If you’re reading this then the chances are you’re a ski junkie. I had my first taste in Kitzbühel at the ripe old age of thirty-nine and I’ve been hooked ever since.
Artists sometimes suffer for their art. J M W Turner famously tied himself to a ship’s mast in a storm to capture the full force of nature.
Skiing hones the senses. Biting cold on exposed flesh; shadows thrown by late-afternoon winter sun; snowflakes swirling like shoals of silverfish; the profound silence after a fall of powder. The exquisite clarity of a newly-discovered vista.
To enter Ischgl is to enter another world, where time is manipulated and reality put firmly on ‘hold’.
Say Salzburg and you think the Sound of Music, but there’s far more to the region than following in the footsteps of the Von Trapp family.
Ischgl, at an altitude of 1377m, sits in the Paznaun Valley in the Tyrol and its ski area is the largest in the Alps.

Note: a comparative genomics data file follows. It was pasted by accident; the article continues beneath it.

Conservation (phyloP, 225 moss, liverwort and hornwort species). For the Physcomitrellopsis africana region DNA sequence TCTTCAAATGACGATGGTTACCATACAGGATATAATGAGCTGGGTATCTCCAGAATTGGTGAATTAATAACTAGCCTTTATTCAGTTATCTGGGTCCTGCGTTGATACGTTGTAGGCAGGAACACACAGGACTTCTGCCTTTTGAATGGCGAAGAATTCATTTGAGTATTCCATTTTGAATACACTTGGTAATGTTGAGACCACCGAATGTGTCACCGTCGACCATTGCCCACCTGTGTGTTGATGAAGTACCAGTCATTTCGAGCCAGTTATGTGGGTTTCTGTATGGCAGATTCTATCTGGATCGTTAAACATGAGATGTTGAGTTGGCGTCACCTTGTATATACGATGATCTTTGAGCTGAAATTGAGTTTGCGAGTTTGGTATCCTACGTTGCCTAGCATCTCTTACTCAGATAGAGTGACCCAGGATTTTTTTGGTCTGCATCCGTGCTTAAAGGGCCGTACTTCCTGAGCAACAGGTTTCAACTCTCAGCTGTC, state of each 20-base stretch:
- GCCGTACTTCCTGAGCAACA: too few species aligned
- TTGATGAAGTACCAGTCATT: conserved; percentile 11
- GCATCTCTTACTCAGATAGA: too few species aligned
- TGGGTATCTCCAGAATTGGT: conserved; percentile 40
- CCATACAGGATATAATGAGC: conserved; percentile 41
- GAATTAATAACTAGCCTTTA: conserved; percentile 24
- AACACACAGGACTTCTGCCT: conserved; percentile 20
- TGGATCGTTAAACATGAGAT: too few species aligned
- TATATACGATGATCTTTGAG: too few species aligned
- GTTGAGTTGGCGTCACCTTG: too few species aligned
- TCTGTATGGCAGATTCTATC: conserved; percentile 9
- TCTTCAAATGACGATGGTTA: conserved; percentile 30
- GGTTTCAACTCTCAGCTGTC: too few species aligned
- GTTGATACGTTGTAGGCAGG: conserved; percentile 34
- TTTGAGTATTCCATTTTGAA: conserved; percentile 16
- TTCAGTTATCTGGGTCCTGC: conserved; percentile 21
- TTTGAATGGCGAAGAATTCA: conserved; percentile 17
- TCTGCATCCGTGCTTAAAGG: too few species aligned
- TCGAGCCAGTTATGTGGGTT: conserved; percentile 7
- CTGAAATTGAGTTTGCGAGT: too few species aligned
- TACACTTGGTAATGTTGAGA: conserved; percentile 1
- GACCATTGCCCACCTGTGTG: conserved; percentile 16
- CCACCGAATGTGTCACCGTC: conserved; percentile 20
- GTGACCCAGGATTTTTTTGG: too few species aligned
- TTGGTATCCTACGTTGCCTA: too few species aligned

“You’re not in Austria anymore!” chuckles Stefanie, my local Tourism guide, “This is Switzerland”.At my feet an invisible borderline runs atop the 2,760m Idjoch. Spread out below me like a scale-model in the crystal-clear air lie peaks and valleys as far as the eye can see. Behind me, Ischgl, my starting point in Austria.
Austria has long been a popular destination for British travellers, both in the winter for skiing and the summer for hiking. The Tyrol gets most of the action, but Carinthia, in the South East, is well worth a visit.
When the snow melts and the skiers head home, the Austrian Alps don’t just disappear. Some people prefer their mountains served green and pleasantly warm rather than chilled.
Along this track, as recently as the last century, young children, barely able to walk, were sent far away to Germany. Their parents couldn’t afford to feed them so, rather them seeing them die, they were despatched to work on large feudal estates. Some didn’t make it, frozen by the elements or eaten by wild animals, and most never returned.